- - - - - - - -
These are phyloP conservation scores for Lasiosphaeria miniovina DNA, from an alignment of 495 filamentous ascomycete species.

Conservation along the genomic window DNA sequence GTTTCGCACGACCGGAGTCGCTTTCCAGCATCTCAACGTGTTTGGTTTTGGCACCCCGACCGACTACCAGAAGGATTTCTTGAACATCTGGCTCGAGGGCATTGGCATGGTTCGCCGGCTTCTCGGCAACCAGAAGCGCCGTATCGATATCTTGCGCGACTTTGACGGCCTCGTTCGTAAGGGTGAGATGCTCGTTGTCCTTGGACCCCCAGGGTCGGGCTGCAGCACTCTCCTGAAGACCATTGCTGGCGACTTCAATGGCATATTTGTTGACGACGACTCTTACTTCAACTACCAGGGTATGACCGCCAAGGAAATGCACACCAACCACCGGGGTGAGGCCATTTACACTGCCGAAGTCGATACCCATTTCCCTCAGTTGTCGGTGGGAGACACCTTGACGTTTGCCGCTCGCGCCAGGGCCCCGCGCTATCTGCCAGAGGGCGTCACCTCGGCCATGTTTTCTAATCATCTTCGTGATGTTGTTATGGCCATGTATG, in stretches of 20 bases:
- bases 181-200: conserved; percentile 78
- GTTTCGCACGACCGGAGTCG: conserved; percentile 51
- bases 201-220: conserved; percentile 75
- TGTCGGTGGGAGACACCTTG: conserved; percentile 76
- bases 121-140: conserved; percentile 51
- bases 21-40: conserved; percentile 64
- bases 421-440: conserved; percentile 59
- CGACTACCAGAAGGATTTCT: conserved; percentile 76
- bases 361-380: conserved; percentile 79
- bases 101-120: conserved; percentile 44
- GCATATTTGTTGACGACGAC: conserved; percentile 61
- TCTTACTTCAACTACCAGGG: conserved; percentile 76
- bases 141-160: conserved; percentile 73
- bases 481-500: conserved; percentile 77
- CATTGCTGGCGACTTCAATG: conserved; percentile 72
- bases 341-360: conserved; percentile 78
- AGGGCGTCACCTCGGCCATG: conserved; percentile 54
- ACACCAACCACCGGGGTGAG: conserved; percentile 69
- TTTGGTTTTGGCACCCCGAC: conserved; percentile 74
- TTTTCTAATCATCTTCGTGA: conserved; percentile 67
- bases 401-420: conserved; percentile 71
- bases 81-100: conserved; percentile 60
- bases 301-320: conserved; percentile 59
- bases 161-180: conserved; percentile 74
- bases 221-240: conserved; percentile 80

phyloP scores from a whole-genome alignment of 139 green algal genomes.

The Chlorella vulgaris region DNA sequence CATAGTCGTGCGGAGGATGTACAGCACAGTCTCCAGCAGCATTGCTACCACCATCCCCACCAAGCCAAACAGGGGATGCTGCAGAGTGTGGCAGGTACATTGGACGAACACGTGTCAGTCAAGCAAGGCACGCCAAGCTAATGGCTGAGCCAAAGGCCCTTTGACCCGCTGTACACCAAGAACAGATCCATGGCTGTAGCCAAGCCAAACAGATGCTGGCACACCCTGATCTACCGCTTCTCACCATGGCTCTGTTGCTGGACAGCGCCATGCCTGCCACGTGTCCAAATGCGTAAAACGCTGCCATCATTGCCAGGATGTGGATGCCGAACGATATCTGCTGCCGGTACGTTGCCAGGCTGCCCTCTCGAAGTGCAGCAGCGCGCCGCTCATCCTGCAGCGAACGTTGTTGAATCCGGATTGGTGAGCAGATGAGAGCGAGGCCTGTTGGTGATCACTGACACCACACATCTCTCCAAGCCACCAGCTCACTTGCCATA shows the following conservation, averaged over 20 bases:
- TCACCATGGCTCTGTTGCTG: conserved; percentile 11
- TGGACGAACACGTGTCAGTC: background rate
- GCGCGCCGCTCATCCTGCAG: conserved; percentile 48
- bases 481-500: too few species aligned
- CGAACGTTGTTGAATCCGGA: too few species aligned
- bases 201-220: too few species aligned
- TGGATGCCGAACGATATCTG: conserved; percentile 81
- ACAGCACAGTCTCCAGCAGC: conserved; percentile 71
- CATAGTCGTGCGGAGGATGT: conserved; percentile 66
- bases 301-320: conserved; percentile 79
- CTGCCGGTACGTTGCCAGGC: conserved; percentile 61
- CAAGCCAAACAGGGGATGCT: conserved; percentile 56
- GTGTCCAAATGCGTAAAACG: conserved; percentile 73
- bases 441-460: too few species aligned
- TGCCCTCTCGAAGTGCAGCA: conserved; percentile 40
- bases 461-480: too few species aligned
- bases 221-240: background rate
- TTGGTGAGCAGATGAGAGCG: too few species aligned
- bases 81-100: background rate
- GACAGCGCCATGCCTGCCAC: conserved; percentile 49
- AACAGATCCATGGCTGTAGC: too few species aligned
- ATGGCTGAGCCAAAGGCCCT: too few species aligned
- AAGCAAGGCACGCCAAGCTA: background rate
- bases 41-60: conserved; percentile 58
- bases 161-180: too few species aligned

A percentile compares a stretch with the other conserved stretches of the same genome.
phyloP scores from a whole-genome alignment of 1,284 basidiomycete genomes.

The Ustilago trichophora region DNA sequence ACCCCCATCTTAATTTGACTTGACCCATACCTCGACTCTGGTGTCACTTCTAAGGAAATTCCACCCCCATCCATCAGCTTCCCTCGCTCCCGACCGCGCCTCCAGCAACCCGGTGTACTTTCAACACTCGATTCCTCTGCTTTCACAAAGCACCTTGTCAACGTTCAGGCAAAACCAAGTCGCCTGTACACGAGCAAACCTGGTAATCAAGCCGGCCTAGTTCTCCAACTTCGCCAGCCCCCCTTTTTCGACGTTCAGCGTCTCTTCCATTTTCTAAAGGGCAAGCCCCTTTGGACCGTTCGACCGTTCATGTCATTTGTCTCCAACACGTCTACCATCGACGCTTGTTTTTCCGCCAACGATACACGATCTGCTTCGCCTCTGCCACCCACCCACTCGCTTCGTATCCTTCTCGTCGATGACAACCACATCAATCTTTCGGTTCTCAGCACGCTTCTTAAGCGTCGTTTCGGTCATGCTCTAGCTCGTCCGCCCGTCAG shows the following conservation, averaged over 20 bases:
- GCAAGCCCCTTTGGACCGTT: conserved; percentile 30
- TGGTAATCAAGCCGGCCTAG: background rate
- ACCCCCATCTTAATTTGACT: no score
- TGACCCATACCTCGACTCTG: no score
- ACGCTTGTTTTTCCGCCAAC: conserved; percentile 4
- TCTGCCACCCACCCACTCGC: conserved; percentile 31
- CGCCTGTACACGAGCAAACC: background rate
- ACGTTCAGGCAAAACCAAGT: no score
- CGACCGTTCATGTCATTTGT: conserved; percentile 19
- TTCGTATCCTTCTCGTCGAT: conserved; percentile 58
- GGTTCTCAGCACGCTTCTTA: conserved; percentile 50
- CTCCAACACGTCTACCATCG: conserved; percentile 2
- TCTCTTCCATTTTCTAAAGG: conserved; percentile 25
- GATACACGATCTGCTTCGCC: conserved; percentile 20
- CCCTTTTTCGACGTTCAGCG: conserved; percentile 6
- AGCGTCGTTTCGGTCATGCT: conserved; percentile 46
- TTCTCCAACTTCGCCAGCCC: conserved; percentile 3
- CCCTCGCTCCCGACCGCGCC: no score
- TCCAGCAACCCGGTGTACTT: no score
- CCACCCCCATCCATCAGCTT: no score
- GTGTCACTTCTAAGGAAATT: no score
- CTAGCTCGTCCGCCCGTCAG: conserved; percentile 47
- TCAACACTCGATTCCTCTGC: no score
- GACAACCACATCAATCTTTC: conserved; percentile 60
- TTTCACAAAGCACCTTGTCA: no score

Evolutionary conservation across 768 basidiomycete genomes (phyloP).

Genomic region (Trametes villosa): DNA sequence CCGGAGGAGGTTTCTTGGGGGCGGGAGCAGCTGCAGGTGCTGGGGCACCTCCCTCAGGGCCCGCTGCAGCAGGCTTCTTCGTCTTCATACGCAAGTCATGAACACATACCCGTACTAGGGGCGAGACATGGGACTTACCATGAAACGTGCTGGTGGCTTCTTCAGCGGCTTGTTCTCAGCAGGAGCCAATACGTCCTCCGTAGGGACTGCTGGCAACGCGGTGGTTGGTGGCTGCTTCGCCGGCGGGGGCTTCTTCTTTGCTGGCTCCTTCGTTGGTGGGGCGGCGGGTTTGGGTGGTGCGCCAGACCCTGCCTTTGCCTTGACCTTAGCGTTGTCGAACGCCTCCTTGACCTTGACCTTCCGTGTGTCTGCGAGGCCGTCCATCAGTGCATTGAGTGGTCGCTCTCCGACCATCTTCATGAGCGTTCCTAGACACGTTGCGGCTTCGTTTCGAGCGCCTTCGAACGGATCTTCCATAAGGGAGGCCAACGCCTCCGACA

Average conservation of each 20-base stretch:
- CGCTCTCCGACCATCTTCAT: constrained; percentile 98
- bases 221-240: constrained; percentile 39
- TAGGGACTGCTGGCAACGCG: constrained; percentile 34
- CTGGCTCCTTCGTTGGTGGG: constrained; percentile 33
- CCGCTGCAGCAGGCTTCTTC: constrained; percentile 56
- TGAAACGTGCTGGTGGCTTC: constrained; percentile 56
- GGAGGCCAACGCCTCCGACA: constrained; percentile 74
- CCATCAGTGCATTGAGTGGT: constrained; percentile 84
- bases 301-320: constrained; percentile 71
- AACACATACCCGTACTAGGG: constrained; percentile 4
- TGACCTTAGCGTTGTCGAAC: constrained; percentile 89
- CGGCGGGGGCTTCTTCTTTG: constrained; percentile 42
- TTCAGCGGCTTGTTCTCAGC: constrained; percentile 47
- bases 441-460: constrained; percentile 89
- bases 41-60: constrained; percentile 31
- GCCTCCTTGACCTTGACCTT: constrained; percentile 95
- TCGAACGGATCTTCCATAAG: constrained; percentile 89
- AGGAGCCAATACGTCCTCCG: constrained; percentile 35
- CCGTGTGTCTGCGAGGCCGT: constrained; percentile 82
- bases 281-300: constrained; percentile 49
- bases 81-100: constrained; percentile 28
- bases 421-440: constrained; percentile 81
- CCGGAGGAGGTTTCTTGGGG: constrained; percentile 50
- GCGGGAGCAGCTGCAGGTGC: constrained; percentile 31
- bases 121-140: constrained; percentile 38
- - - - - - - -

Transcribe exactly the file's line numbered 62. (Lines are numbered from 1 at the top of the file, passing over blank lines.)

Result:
- ACGCTTGTTTTTCCGCCAAC: conserved; percentile 4